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Late Night Hosts Celebrate Return: “It Feels Good to Be Back”

Stephen Colbert, Jimmy Fallon, Jimmy Kimmel and Seth Meyers brought their network talk shows back days after the end of the writers strike.

Stephen Colbert, Jimmy Fallon, Jimmy Kimmel and Seth Meyers

Stephen Colbert, Jimmy Fallon, Jimmy Kimmel and Seth Meyers Scott Kowalchyk/CBS; Courtesy of NBC (2); Randy Holmes/ABC/Getty Images

Some of first shows to go dark at the start of the writers strike were among the first to make their returns Monday.

Network late night shows resumed Monday night, five months to the day after they closed up shop when the Writers Guild of America went on strike. With a tentative agreement in hand, the guild called an end to the strike last week, which allowed ABC’s Jimmy Kimmel Live, CBS’ Late Show With Stephen Colbert and NBC’s Tonight Show Starring Jimmy Fallon and Late Night With Seth Meyers to start up again. (HBO’s Real Time With Bill Maher and Last Week Tonight With John Oliver resumed over the weekend.)

All four hosts opened their shows with expressions of gratitude for the WGA’s new contract. In a pre-taped cold open, Colbert pretended to be on a rowboat at sea when a dolphin informed him the strike had ended with, among other things, regulations on artificial intelligence in the writing process: “Oh, I see, artificial intelligence can be used, but it can’t be credited as a writer or be a source of literary material? That makes sense — why did that take five months?”

“It feels good to be back,” Colbert said, noting that “Thanks to the picket lines, my writers got fresh air and sunshine — and they do not care for that. Now they’re back safely in their joke holes, doing what they do best: Making my prompter word screen full of good and ha-ha.”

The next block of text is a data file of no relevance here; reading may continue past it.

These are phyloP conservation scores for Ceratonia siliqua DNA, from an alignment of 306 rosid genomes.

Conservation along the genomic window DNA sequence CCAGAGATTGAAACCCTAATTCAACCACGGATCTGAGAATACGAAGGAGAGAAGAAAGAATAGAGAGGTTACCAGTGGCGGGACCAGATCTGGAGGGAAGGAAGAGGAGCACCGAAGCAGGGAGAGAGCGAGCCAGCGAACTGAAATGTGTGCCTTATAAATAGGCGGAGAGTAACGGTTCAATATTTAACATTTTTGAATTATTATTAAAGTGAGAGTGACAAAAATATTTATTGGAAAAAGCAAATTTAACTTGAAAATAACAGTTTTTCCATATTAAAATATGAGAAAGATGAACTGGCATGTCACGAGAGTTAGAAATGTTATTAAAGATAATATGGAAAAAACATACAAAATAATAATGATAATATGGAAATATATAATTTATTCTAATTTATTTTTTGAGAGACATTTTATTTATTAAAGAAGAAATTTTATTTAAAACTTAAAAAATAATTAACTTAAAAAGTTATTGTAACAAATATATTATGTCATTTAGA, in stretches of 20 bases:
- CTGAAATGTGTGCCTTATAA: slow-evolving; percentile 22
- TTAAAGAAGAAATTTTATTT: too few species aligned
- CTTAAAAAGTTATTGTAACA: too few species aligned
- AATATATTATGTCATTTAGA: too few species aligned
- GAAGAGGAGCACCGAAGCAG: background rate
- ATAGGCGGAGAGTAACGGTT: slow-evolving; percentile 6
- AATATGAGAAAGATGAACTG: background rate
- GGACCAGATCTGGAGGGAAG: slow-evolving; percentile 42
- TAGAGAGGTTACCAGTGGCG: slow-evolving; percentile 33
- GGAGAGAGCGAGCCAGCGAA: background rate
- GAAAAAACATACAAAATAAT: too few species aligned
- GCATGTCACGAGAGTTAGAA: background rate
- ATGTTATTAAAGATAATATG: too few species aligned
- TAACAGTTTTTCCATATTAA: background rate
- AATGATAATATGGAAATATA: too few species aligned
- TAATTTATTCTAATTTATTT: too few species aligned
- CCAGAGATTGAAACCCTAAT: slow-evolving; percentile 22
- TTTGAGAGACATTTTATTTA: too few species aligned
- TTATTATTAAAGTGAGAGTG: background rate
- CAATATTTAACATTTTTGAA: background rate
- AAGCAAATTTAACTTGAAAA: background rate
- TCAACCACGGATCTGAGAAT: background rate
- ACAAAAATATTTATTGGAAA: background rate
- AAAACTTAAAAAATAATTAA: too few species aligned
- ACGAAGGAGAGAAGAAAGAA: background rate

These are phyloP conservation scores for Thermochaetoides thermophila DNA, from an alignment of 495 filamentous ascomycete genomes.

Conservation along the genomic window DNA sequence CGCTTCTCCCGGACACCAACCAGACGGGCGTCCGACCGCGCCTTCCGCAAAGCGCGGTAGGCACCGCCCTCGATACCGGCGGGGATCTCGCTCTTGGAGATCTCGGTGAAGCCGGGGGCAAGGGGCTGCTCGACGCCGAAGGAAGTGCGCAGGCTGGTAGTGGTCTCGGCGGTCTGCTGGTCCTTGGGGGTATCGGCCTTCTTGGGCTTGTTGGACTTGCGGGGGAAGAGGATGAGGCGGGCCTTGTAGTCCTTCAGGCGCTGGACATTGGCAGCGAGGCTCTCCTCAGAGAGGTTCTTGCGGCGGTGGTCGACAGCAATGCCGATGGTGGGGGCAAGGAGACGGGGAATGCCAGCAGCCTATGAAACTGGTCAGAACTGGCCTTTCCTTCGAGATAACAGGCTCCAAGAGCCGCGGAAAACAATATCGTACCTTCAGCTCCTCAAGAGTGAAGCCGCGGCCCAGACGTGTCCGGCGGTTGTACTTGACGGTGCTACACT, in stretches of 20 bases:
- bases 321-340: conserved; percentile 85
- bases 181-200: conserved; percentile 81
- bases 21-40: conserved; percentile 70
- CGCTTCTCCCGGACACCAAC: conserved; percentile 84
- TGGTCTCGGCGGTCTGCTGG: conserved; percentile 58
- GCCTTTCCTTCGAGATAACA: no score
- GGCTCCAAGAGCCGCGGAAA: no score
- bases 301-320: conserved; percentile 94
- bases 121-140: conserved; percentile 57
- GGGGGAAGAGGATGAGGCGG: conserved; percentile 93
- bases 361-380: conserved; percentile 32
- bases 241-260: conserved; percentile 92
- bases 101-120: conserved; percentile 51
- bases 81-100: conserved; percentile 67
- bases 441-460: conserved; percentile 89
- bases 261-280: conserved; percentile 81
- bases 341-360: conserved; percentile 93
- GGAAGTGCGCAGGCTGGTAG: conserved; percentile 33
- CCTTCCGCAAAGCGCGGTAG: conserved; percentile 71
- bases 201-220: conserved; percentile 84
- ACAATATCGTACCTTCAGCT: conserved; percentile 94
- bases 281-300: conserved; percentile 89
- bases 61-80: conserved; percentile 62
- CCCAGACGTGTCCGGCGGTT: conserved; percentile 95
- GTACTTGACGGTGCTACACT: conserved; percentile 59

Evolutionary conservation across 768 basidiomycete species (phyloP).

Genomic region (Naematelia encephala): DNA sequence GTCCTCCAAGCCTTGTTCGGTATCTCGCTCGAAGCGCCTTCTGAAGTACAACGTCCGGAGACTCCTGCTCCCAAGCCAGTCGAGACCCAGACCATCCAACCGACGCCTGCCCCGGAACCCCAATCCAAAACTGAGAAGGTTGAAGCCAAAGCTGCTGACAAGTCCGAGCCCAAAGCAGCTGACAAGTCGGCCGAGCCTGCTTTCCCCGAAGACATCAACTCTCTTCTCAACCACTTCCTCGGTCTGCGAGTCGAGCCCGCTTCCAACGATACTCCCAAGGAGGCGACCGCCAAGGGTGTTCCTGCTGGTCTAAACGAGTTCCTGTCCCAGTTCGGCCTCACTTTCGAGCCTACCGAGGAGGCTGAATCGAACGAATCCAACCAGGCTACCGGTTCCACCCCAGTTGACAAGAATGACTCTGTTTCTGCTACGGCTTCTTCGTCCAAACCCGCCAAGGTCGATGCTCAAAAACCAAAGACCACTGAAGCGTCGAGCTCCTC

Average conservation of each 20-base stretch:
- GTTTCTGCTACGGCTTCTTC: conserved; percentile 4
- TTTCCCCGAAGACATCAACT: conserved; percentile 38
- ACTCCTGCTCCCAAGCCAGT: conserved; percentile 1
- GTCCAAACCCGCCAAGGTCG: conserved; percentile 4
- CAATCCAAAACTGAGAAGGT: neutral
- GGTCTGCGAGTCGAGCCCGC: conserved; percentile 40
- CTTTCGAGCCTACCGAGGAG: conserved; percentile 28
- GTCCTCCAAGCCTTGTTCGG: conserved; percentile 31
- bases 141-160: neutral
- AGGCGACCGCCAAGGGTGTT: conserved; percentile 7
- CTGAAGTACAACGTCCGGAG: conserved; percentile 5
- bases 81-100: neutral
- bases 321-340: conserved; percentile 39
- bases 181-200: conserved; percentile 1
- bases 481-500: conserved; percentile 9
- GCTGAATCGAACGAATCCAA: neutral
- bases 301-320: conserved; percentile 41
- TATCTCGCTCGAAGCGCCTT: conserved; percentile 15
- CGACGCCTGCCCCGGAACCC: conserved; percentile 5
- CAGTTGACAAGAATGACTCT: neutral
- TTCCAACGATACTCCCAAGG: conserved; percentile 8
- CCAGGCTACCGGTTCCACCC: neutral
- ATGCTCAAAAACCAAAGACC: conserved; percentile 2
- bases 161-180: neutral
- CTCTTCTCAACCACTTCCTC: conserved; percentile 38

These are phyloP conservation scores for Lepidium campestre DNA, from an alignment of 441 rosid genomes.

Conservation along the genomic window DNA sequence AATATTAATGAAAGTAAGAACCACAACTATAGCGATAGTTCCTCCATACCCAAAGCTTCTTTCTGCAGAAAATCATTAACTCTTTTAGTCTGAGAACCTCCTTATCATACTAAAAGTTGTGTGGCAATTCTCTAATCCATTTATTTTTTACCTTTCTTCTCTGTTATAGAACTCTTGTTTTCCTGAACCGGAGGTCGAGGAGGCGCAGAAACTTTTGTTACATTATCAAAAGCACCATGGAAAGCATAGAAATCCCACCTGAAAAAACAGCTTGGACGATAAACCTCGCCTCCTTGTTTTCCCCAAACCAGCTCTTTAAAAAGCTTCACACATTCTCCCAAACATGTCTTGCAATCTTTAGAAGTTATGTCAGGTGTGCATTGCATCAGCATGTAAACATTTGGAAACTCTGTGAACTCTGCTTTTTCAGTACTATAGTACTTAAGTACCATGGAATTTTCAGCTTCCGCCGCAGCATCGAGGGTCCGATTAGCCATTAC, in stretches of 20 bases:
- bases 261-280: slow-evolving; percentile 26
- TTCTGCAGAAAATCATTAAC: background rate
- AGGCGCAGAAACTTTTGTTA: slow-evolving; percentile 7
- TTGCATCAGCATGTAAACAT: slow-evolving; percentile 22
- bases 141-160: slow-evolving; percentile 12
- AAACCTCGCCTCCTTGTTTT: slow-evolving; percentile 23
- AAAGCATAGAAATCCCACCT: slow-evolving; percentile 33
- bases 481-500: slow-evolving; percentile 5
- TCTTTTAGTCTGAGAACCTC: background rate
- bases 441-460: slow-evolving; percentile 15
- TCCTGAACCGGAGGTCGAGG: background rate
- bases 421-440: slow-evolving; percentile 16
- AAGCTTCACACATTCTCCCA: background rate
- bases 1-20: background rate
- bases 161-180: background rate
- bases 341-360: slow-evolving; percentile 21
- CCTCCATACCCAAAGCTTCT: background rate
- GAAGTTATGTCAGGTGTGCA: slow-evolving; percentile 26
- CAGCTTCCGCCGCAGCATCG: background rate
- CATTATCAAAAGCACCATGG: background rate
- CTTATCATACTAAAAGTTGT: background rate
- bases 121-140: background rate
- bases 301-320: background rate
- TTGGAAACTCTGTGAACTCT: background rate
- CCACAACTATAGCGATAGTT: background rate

Fallon launched into a series of jokes about how excited he was to be back in the Tonight Show studio: “I’m more excited than a guy seeing the Beetlejuice musical with Lauren Boebert. I’m more excited than a Jets fan during the first three plays of the season.” After a break, he got a little more serious, saying “I had a lot of time — five months — to really sit and think. I just took a moment and realized how grateful I am for all of this, for this show. I really love this job.”

Kimmel — whose show began a little later than Fallon’s or Colbert’s, thanks to Monday Night Football on ABC — did a cold open of him in therapy (his shrink: guest Arnold Schwarzenegger), before taking the stage only to find it commandeered by a pickleball foursome. (Fallon joked the Tonight studio had been idle for so long, “NBC turned it into a Spirit Halloween.”)

“We’ve been gone so long, The Bachelor is now a grandfather,” he said. “The weirdest thing about being off the air is, when I walk in a room, nobody claps.” He also thanked the show’s crew “and all union crews” and noted that the WGA’s new contract “is a big win for the little guy, and a big win for the chubby guy, and the hairy dude, and the weird girl who doesn’t make eye contact, and the two potheads in the Star Wars T-shirts that are too small for their bodies, the guy who’s too old to have a ponytail and the lady whose cats each have their own Instagram pages. We call them writers, and they are all back to work.”

Meyers, in a clip released before the show aired, delivered heartfelt thanks to his fellow writers and WGA leadership for getting the deal done and to the Late Night crew “for their patience while we worked through this very necessary labor stoppage.”

He also acknowledged his family, noting that “It was not easy to have me around for 5 months. I’ll never forget the day this summer, my 7-year-old came up to me and said, ‘Not only do I not care what Rudy Giuliani did today, I’m not gonna care what he does tomorrow.’ While I hear that, I do think he’s missing out.”

After getting their thankful remarks out of the way, the hosts attempted in varying degrees to recap the time they’d been off the air. Colbert launched into several minutes of clips and jokes about the news of the summer, heavy on the multiple indictments of Donald Trump, and Kimmel went hard at the former president as well. Fallon opted for a simpler strategy: “We have so much news to cover, but I’m going to sum it up in two words: Taylor Swift.”

Meyers devoted his entire show to his Closer Look segment (“to the max!”), opening it with a breathless summary of what was to come:

Fallon had Matthew McConaughey and John Mayer as his first-night guests, while Kimmel welcomed Scwharzenegger and musical guest Jason Isbell. The Late Show featured astrophysicist and Neil deGrasse Tyson and a performance by bandleader Louis Cato. While actors union SAG-AFTRA remains on strike, talk shows are covered under a different contract that allows the hosts to do their jobs and union members to appear, provided they don’t promote any work for struck companies. McConaughey, for example, discussed a children’s book, Just Because, he recently released, as well as his 2021 memoir Greenlights.

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